The question is whether the regime had foreseen this. Pezeshkian may have passed the vote because the impression had to be created, also to the outside world, that the Iranian people really had a choice and that Iran is indeed a democracy. Many observers suspected that Khamenei and his entourage had Jalili or Ghalibaf in mind as the new president. In that scenario, a Pezeshkian victory would be a kind of industrial accident, the result of a miscalculation.

However, it is also possible that a Pezeshkian presidency definitely suits Khamenei. He could reduce social pressure. There is great discontent in society: due to economic unrest, international isolation and lack of freedom, especially for women.

In the fall of 2022, the Islamic Republic experienced one of the biggest crises of its 45-year existence, when the authorities cracked down on protests following the death of 22-year-old Mahsa Amini. The young woman had been assaulted after being arrested for not respecting the dress code. The slogan of the movement was “Women, Life, Freedom.”


The crackdown on protests has further increased lethargy among voters. Many Iranians see no reason to vote for a regime that brutally attacks young people peacefully demonstrating for more freedom. At least 551 people died as a result of police action, including 68 children. Hundreds of people lost sight in one or both eyes. Seven protesters were sentenced to death and thousands were sentenced to prison.

“I have considered voting for Pezeshkian,” Roya, a 74-year-old retired teacher, told reporters earlier this week. by Volkskrant. ‘He has some good plans and as a person he has integrity. But on Tuesday morning I decided not to vote. When I woke up, I again had images of the children who had been shot and wounded. I cried and screamed. If I voted, the government would make a good impression. I can’t do that to the parents of those children.’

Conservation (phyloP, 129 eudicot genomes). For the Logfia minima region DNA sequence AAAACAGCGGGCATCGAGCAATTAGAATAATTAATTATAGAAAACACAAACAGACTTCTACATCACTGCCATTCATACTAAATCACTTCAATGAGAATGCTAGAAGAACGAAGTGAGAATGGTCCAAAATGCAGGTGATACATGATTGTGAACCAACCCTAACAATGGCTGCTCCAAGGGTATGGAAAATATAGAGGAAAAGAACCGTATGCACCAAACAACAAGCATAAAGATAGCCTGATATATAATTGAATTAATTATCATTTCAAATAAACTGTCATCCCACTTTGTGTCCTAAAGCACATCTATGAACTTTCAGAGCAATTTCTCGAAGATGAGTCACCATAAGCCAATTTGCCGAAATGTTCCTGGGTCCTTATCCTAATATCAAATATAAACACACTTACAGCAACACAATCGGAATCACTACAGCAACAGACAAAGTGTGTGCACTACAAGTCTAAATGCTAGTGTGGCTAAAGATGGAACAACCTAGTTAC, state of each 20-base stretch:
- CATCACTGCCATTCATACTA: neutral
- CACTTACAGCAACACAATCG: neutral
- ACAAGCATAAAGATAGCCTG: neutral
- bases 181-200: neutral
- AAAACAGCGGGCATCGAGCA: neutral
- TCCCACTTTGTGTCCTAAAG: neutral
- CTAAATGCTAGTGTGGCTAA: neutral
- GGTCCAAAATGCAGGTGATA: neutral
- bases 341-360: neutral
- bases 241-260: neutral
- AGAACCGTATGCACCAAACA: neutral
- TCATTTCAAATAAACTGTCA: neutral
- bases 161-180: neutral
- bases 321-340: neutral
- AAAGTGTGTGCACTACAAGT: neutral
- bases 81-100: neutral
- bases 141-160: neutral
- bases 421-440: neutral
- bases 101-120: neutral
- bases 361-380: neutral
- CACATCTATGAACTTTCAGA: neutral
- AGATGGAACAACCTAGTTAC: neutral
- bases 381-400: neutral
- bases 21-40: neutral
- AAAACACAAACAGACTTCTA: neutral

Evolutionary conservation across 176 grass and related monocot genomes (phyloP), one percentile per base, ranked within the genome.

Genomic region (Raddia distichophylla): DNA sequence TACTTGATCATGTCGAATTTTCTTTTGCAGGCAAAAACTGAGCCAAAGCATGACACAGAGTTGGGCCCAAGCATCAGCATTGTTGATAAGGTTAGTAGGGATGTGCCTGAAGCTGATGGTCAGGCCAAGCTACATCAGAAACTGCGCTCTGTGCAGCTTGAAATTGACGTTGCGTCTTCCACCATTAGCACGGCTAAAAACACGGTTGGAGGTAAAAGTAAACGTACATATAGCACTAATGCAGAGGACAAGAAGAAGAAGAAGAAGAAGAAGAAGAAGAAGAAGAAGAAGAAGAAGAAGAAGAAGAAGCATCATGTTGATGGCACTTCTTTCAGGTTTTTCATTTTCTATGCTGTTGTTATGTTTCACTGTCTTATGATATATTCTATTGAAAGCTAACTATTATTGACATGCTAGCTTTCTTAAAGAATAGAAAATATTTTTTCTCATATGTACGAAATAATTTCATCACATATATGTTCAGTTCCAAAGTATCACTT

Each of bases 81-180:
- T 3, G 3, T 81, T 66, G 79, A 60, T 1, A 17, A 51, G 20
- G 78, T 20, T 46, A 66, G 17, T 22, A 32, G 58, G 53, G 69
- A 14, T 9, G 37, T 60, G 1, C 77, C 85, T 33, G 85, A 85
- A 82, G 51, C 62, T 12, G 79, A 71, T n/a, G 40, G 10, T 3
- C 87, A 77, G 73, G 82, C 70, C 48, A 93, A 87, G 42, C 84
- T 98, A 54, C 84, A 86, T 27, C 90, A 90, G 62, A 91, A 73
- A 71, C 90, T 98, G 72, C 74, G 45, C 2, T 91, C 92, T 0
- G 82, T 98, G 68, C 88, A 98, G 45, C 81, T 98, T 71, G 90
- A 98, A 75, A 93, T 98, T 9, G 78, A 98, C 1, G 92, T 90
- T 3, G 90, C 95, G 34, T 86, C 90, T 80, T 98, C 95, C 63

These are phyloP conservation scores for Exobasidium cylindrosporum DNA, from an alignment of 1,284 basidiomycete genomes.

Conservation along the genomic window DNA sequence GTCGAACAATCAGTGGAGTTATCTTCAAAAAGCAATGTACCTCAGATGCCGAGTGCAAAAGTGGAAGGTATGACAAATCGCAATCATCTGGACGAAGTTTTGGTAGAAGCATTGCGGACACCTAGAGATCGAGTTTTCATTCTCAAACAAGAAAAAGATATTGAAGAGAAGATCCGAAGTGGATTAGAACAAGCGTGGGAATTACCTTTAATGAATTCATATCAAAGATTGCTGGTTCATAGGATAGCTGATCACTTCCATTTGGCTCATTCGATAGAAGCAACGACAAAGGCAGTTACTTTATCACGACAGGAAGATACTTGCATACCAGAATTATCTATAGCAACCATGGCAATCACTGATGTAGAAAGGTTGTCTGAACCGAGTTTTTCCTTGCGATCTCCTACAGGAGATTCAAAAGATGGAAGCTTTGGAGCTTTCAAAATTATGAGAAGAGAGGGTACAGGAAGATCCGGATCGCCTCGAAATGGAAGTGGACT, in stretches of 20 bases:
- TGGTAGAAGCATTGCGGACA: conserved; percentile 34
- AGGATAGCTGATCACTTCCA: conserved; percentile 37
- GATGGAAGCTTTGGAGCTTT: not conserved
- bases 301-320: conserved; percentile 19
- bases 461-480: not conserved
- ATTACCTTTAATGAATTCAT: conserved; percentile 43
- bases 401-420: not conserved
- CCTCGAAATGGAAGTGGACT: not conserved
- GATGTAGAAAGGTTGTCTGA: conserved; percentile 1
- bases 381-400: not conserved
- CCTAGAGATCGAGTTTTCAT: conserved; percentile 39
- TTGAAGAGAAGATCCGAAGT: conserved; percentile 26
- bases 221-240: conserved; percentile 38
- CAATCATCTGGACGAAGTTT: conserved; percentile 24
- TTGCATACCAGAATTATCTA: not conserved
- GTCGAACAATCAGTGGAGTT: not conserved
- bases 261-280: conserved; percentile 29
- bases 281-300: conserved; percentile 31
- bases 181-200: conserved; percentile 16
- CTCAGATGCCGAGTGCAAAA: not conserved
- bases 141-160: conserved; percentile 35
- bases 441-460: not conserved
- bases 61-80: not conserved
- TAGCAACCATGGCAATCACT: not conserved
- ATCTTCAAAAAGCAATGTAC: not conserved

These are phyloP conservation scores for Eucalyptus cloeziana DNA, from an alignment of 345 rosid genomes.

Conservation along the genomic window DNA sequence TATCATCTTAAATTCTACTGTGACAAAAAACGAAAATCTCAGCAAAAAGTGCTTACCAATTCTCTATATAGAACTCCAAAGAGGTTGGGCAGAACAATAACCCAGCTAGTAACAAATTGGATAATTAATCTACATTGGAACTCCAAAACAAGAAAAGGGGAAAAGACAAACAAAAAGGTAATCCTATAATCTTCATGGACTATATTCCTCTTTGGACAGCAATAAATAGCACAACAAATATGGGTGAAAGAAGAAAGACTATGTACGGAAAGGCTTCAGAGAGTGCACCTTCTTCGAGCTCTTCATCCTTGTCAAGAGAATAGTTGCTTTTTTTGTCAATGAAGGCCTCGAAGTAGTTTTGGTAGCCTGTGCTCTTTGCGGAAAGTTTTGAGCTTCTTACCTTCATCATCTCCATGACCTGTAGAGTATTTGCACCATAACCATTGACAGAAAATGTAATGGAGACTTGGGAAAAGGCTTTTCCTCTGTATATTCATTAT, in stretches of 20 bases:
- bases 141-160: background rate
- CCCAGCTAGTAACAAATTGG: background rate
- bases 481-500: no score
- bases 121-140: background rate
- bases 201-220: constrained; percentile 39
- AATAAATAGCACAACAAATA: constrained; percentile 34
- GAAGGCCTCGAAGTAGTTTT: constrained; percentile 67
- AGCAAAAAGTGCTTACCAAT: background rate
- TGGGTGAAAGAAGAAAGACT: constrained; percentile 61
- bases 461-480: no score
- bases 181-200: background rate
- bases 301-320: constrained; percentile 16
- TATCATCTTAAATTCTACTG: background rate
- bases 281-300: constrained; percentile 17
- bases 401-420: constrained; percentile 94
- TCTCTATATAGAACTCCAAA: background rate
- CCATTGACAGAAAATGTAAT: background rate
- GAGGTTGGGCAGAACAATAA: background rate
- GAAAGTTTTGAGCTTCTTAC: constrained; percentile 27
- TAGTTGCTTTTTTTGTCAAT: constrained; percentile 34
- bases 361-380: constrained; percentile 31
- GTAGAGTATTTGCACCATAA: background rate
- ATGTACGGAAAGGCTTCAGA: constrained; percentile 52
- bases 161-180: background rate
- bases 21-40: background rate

For example, the majority of voters in Iran decided to stay home on Friday, out of disinterest, protest or a combination of both. Calls for a boycott had been made on social media: the lower the turnout, the more disorderly the regime would be. Renowned artists and dissidents, such as Nobel laureate Narges Mohammadi, supported the call.

Some of the reformers who once believed in the possibility of change within the political system have lost all hope. They only believe in “regime change” through a popular uprising. For example, Mir-Hossein Mousavi, Iran’s prime minister in the 1980s and the reformists’ presidential candidate in 2009, said he supported the boycott. Mousavi has been under house arrest for thirteen years.

Empty polling stations

Other Iranians with a changing mentality, on the other hand, gave a chance on Friday to the least conservative of the candidates – Pezeshkian – for God’s sake. All this was not enough to please the regime with full electoral colleges.

In the 2021 presidential election, turnout was still 48 percent. Even then, that was seen as an embarrassment. That is why this time the authorities wanted to increase turnout. A good voter turnout would confirm the legitimacy of the regime. Just on Tuesday, Supreme Leader Khamenei said in a speech that a high turnout would “silence the enemies of the Islamic Republic.”

So that didn’t work. Even in the parliamentary elections in March this year, which did not arouse any enthusiasm among the population due to the lack of real options, the official turnout was higher: 41 percent. In Tehran, voter enthusiasm reached an all-time low: 23 percent went to vote there. This corresponds to the impression that by Volkskrant This week there were conversations in the streets of the Iranian capital. The vast majority of residents interviewed indicated they would stay home on Election Day.